We then went around to get the pros and cons of every other team’s setups, which ranged from a simple big garbage bag to curl up into to a lean-to tarp setup to a mylar emergency bag setup. It was a huge learning experience. I’d never really thought of emergency shelters, as I’m rarely in an urban environment….I tend to think of natural materials for makeshift shelters. However, a tarp might be quite commonly found strung over a boat or car in an urban area, so I thought it would make sense to grab one to build a shelter out of. Turns out it’s pretty easy, depending on the surroundings. I’d never known that if i hadn’t gotten off my ass and gone and DONE it.
We reviewed ground pads and Stuart showcased some of his personal BOB gear, and then we headed out to the next stop. Here, we reviewed communications.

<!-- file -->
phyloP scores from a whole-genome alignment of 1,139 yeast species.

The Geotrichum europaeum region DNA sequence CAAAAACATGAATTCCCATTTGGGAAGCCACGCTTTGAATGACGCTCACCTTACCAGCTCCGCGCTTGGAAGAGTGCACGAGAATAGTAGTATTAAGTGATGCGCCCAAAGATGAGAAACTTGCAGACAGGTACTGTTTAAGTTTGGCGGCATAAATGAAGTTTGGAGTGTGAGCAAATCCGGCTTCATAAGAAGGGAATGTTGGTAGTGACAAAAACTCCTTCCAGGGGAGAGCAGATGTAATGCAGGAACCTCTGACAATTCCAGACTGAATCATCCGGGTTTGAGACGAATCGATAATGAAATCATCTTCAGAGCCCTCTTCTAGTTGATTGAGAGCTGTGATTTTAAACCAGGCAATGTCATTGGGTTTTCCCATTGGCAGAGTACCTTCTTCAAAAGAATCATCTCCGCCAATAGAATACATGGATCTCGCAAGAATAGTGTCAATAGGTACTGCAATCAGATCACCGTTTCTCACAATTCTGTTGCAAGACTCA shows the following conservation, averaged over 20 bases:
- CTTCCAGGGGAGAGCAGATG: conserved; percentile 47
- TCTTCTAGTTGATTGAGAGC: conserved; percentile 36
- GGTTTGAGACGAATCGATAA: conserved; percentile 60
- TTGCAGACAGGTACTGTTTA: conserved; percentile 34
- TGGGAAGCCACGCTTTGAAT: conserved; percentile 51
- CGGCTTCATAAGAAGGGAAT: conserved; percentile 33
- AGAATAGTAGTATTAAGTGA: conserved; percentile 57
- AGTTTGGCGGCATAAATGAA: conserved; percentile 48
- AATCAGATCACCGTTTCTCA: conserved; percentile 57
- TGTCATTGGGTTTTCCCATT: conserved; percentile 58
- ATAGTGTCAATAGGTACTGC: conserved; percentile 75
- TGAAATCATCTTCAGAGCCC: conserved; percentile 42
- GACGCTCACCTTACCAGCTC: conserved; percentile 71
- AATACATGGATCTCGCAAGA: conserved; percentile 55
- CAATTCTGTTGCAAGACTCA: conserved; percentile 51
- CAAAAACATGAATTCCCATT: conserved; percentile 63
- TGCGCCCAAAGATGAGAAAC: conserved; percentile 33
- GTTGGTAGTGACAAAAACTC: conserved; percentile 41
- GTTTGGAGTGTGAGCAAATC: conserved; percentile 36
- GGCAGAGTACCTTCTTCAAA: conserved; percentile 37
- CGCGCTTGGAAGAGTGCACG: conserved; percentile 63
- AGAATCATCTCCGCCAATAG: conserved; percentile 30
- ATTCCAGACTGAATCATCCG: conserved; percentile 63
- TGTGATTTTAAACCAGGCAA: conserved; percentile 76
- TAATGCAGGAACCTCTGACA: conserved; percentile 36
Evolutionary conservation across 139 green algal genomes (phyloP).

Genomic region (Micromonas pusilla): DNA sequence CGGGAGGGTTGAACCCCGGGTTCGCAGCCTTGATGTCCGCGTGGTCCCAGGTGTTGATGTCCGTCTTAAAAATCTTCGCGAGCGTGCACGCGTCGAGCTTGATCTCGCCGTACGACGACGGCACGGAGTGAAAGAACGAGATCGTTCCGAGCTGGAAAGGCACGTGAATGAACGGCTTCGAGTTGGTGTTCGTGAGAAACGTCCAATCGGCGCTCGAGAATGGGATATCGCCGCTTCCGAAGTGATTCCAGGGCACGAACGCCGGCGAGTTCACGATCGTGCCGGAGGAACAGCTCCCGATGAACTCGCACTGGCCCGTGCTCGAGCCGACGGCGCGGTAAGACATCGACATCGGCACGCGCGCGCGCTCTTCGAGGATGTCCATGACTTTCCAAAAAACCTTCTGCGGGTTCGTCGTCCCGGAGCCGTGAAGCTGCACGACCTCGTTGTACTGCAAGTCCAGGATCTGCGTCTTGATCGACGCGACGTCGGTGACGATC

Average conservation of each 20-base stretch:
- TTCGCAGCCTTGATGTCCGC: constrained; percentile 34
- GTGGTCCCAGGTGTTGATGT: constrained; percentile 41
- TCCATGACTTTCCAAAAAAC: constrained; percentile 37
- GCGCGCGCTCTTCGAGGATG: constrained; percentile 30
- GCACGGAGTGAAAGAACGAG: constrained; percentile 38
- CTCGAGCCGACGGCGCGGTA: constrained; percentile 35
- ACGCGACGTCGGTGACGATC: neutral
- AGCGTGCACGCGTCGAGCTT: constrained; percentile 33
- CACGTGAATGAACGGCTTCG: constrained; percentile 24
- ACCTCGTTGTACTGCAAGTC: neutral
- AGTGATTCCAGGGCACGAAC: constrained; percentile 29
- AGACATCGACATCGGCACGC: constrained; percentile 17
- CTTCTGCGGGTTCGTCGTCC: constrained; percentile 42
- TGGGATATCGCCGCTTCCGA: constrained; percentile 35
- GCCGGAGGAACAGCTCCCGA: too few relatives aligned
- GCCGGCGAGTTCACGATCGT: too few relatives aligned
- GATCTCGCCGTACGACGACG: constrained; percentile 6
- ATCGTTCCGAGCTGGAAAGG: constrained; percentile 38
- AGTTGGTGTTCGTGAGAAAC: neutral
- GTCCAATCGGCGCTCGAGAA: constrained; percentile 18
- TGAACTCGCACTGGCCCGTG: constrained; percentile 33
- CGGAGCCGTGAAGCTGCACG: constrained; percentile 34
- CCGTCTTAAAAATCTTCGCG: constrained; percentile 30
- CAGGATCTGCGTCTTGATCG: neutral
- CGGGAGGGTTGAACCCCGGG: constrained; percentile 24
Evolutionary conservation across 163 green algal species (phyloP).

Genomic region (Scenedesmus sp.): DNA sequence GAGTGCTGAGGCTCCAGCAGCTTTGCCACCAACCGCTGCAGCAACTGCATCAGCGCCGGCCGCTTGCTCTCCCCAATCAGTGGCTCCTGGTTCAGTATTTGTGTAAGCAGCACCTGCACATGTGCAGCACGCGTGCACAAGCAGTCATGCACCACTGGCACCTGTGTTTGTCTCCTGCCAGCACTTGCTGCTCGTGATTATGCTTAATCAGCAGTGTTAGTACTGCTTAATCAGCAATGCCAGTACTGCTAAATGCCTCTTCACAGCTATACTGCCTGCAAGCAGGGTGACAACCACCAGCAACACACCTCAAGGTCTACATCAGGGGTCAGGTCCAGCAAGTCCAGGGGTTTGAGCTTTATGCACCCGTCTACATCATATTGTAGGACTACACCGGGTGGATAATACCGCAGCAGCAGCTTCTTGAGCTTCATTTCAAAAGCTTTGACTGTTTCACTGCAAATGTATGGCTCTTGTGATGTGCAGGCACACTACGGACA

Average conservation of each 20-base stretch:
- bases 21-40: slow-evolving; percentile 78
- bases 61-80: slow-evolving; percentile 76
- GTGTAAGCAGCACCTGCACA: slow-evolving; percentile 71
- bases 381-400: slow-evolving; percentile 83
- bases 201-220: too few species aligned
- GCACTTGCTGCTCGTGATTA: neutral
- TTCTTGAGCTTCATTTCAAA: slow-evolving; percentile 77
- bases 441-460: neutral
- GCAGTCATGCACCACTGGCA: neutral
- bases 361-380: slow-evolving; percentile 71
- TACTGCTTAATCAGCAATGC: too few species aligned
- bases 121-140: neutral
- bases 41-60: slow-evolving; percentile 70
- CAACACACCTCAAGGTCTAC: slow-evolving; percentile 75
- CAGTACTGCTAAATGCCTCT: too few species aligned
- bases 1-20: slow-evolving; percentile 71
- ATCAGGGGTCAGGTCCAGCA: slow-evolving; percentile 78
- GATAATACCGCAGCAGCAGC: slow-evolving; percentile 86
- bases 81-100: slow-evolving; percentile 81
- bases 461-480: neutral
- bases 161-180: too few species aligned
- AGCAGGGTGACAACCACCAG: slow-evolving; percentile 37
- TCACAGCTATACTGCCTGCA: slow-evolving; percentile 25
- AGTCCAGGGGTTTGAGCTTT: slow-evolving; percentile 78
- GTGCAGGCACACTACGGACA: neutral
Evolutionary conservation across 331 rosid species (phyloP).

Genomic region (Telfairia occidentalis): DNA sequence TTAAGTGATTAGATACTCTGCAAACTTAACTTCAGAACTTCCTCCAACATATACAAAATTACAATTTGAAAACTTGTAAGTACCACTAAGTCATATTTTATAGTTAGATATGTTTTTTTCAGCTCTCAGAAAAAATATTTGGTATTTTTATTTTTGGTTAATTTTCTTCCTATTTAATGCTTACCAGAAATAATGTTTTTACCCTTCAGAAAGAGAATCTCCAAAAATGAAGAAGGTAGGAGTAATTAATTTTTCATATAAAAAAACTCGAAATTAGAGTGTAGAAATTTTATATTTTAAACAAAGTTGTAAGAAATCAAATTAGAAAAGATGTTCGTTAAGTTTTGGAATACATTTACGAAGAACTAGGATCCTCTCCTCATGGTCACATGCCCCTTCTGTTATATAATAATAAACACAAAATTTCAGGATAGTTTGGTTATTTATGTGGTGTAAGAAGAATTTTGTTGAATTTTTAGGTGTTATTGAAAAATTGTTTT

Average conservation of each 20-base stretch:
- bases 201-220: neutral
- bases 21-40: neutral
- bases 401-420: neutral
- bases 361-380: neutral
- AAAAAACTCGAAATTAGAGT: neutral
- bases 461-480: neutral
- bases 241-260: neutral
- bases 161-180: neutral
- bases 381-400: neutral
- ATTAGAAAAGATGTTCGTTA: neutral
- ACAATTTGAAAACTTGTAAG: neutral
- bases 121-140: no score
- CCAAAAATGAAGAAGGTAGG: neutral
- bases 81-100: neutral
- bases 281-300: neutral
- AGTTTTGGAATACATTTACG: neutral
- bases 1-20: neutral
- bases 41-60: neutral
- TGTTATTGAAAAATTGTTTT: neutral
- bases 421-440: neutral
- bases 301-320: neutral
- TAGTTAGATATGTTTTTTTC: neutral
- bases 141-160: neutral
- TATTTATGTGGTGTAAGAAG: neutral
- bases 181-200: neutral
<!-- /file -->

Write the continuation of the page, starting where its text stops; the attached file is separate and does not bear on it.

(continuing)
Stuart’s a wicked techno-nerd, and he was completely geeking out when it came to the communications. Check out that grin!
He gave us a quick run-down on different types of communications, from HAM radio to old Nextel direct-talk cellphones, and scanners. He showed us some neat gear and different alternatives to communicate, and to stay informed on what’s going on around you. I was impressed with the tablet setup he had: He converted a standard Droid-based tablet into a multi-frequency receiver that receives more than just your standard AM/FM radio. It was pretty cool and wasn’t too expensive. For those of you who keep a solar panel and a tablet-type device in your gear to store information, it’s definitely something to look into. He’ll be doing a write-up on how to do this in the near future; keep an eye out for it here on SHTFblog.com.